A Burgundy couple discovered a hidden cache of World War II-era arms that likely belonged to the French Resistance. The cache included pistols and submachine guns as well as grenades and plenty of mags and ammo.
The couple described the cache which included three Sten guns, three pistols, over a dozen grenades and well over a thousand rounds of ammunition. Two of the Sten guns have engravings. One bears the name “Pepette” and the other “Alice.”
The couple donated the cache to a local museum. The museum will put them on display next year in honor of the Maquis who lived there.
The identities of the couple and the original cache’s owner are being kept anonymous. The museum is confirming that these are Maquis weapons.
Aurore Callewaert, the museum curator, substantiated the couple’s claim by tracing the weapons to a known member of the Resistance.
The museum will “demilitarize” or demill the guns before putting them on display next spring. They are being hosted by the Museum of the Resistance in Morvan.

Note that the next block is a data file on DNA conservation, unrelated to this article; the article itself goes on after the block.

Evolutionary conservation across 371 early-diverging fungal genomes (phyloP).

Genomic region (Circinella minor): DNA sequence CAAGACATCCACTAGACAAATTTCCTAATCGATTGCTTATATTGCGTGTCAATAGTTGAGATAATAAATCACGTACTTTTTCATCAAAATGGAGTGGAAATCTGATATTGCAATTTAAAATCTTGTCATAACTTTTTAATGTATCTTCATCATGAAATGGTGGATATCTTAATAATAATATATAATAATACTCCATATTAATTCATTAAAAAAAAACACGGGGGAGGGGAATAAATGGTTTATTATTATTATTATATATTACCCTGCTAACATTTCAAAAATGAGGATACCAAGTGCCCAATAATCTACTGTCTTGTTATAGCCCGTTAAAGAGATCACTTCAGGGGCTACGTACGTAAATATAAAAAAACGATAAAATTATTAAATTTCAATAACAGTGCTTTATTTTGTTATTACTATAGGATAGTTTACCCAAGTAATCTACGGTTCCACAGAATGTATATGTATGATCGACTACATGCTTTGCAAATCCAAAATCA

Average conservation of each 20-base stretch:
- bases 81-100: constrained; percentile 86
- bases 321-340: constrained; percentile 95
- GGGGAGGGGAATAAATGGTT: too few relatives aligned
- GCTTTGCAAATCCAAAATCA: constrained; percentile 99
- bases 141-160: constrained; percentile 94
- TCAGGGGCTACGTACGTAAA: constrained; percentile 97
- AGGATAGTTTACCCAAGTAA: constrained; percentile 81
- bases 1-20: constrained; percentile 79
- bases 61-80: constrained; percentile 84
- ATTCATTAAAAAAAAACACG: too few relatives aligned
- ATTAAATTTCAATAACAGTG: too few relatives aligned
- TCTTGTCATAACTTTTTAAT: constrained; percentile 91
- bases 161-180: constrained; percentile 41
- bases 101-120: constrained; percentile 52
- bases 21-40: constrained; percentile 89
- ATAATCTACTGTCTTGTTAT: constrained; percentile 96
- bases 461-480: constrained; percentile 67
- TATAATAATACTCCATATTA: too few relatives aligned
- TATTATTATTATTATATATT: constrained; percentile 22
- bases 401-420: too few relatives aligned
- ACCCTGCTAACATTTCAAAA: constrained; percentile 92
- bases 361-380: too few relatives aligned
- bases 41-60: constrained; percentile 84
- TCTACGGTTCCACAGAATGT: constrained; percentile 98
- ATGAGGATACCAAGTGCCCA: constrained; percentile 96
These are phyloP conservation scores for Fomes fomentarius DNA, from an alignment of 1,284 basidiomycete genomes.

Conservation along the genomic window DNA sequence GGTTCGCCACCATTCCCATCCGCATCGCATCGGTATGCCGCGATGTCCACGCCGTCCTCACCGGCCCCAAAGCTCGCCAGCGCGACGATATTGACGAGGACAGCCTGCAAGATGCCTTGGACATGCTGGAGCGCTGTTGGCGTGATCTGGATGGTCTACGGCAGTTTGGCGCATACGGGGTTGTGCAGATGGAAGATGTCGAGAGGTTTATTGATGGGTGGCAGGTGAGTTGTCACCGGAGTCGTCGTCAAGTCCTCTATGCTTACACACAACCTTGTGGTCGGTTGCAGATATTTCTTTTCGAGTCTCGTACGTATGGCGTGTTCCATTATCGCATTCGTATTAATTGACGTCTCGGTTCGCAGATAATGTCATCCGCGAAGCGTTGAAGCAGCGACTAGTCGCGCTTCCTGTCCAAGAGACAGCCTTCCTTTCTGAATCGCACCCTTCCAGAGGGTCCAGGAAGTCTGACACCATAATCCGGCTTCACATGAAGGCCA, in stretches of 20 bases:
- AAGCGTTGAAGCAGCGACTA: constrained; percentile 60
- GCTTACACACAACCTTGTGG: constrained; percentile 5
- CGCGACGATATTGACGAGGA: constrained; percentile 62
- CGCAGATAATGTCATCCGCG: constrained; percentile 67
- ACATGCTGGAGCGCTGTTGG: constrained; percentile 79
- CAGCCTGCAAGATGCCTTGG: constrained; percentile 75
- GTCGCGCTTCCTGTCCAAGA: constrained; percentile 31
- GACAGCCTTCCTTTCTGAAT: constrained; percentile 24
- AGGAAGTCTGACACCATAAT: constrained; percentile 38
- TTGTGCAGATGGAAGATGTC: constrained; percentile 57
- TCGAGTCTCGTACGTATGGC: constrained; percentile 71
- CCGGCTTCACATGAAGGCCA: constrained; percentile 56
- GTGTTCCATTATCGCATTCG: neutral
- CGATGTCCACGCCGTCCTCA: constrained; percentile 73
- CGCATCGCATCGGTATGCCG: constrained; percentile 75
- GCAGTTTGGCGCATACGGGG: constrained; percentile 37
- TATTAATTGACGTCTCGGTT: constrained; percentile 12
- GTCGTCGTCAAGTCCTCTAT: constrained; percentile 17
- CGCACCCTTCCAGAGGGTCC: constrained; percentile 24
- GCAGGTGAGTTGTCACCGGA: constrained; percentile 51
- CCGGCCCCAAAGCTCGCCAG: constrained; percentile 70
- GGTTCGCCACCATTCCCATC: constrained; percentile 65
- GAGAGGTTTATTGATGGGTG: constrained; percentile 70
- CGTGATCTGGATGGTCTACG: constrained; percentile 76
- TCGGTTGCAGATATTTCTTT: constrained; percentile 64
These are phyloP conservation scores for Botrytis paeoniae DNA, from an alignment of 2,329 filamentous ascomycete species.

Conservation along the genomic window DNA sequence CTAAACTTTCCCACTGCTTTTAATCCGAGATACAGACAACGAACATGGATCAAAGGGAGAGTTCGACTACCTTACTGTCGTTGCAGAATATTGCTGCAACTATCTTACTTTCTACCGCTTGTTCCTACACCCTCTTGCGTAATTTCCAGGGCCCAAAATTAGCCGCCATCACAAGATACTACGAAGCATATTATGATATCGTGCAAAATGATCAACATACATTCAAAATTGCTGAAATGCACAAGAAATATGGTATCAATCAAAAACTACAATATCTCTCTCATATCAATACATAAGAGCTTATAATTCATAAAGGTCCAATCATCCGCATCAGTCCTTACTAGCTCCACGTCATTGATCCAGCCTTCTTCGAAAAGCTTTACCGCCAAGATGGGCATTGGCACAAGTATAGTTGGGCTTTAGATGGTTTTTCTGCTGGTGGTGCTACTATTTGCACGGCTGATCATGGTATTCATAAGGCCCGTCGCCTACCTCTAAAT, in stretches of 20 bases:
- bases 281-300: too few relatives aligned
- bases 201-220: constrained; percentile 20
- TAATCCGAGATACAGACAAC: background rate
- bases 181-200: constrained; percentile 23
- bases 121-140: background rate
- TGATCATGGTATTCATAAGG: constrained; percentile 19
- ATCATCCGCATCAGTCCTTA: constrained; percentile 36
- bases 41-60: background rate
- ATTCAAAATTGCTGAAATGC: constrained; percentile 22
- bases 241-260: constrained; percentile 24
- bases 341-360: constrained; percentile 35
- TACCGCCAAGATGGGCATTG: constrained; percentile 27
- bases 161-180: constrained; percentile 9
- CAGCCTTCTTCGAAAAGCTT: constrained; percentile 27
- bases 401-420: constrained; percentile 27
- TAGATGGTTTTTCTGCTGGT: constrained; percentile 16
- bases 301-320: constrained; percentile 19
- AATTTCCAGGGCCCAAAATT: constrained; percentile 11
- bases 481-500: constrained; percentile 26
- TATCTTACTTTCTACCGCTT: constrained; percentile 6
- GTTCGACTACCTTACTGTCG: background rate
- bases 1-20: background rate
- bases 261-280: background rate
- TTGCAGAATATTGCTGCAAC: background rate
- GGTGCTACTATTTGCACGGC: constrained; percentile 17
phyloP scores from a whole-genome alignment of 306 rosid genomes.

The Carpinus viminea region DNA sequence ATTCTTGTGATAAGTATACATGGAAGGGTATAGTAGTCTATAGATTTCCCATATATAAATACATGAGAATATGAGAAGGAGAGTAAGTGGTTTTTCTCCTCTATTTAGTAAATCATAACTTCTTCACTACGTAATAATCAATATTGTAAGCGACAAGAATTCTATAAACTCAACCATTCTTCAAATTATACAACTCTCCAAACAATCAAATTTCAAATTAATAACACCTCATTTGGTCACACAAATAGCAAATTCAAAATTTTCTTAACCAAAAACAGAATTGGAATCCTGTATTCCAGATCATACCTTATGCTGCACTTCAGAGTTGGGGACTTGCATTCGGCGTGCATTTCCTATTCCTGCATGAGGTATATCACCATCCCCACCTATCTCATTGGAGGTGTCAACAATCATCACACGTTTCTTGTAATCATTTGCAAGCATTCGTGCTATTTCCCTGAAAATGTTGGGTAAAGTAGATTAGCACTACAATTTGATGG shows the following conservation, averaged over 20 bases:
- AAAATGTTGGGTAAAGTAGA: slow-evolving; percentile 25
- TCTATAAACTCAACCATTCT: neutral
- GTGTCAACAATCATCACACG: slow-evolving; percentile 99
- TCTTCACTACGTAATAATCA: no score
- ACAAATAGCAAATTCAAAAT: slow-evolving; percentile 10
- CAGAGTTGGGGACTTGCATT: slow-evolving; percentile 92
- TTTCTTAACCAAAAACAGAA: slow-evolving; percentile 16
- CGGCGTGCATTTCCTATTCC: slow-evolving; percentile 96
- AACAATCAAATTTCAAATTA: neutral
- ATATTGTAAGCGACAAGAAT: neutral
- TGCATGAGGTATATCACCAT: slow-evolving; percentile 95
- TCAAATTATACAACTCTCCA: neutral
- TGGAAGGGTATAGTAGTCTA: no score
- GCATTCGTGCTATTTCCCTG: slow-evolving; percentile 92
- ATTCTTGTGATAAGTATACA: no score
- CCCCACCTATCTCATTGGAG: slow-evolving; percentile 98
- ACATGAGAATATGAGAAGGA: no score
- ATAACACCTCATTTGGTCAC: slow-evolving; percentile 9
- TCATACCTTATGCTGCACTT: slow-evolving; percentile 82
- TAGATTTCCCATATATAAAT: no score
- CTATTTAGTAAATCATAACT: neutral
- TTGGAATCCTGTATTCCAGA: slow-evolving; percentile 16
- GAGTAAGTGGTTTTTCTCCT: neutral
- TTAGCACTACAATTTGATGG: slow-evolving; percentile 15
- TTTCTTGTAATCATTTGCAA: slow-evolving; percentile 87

The Resistance museum chronicles the actions of Maquis men and women who fought against the Nazi occupational forces and collaborationist Vichy government. It’s also a memorial to those who fought and died in the Resistance.
Additionally the museum has maps of the region for people to visit the local historical sights including the homes of the Maquis fighters as well as locations of skirmishes, battles, and massacres in the Morvan region.
The underground movement in Morvan started in 1943 with only a handful of volunteers. By the end of the war the local Maquis forces grew to around 600 Resistance fighters.
Nazi occupational forces relied on a network of French informants to root out members of the French Resistance. Toward the end of the war as informants grew scarce the Nazis turned to mass punishments.
In Morvan and across France the Nazis routinely massacred townsfolk unrelated to the Resistance in order to weaken the resolve of its members.